A long time ago me and my family attended my cousin’s wedding reception located somewhere in the north region of Malaysia. As you all know, a Malay wedding ceremony celebrated in village area is typically modest and a humble one and usually attended by close families. So when we arrived there at my aunt’s house, they were still preparing some last minute preparation including the meal course. To kill the time, I mingled around with some young girls who appeared to be amongst the villagers who supposed to be helping with the preparation but did not do anything except sitting and chatting at some isolated corner for hours.
Though I didn’t condone their attitude, I had no choice but chatted with them simply to kill the time before the actual ceremony started. We talked about many things including politics and why people used the “macam anjing dengan kucing” idiom though it is obvious at present that dogs don’t usually chase cats. At one point, somehow one of the girls (I can‘t remember her name though) voiced out her personal opinion about present Muslim women. For the sake of our discussion here in this tudung blog, let’s just say that there were three girls; Haya, Fareeda, and Erra. So Haya said, “I am sure any of you can name at least 10 P Ramlee movies. If you recall any of those movies, did you realize that none of the women in them are wearing tudung though they are Muslim women? Why is that? Now fast forward to present days…how come the Muslim women are told to wear tudung? So that they would look uglier than usual?”
I was quite bewildered when I first heard her wicked critic. Obviously she didn’t wear tudung and if I recall correctly, she had quite a beautiful long and wavy hair. Just a few seconds later Fareeda broke the silence, “I agree with you. I remember when I was being reprimanded by one of the Ustazah when I was at Form 3. She told me that if I wore tudung, men would stop looking at me as a sex subject. But when I grew up more, I have learned that that is not at all true. Women still were raped by outlaws though they wore tudung! That’s why I decided not to wear tudung yet.”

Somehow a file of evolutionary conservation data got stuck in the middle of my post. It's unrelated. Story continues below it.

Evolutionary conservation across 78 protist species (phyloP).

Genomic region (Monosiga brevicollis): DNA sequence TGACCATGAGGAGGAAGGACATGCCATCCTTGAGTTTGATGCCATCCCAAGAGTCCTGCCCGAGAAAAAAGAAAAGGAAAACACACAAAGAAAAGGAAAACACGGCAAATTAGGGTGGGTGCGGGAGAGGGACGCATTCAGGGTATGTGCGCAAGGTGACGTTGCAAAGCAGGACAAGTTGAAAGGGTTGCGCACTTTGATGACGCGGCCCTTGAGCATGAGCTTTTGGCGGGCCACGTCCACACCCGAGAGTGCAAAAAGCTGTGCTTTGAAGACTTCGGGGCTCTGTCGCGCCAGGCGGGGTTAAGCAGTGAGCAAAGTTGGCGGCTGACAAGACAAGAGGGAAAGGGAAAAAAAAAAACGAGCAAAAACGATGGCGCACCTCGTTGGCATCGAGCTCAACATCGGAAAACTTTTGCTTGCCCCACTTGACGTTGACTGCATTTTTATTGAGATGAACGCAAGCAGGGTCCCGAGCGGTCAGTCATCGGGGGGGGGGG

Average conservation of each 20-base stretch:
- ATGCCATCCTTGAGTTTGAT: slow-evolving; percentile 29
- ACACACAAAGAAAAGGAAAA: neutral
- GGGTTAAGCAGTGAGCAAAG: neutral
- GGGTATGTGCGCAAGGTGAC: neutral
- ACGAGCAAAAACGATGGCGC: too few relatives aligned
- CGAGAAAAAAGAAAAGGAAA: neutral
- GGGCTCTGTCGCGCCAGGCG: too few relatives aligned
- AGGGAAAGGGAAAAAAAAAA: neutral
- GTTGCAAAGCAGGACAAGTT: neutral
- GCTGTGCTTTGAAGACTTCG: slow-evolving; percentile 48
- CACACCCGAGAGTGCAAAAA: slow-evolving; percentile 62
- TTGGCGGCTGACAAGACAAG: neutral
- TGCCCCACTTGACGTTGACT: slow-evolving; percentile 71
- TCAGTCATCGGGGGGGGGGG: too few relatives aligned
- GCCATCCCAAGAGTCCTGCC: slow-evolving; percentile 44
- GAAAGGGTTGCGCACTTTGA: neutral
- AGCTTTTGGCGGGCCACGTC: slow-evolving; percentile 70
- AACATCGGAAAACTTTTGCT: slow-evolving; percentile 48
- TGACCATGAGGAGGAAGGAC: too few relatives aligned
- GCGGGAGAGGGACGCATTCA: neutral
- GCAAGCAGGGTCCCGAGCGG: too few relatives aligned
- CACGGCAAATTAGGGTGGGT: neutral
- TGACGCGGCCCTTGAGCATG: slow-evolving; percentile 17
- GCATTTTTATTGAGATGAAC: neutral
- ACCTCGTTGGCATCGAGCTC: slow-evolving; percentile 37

The debate went on and on for a while. Erra who did wear a tudung said that her father actually encouraged her to wear tudung since she was kid. However, instead of forcing her to do so, her father brought her to tudung store and asked her to choose her own favorite. In other words, Erra eventually wears tudung on her own will and without anyone forcing her to wear it. Not even her grandmother who is a respected fellow in the village. Her grandmother even encouraged her to not wear the tudung unless she really wanted to do so.
“My grandma said there is no point wearing the tudung if you don’t have the courage. Once you wear tudung, you are telling others that you have your own vision and perception about the religion.”
I must say that I agree with Erra. Wearing a tudung is not like wearing another shirt or baju kurung. Apart from adhering to the religious requirement, you are also expressing yourself as someone who has a principle. You believe in what you are and what you are doing. Now let’s take it to another level; if you were wearing a sexy sleeveless shirt and you feel great wearing it, how would you feel if someone else came to you and said you shouldn’t wear that and instead gave you another shirt to wear? I don’t think so. As an adult woman with high self-esteem, you don’t like others to instruct you on what to wear and what not to wear. You will wear anything that makes you feel great and look great. Well, same goes to those who wear tudung. Why would you stop them just because you don’t like seeing them with tudung? Who is overreacting now; those who wear tudung or those who don’t like to see them?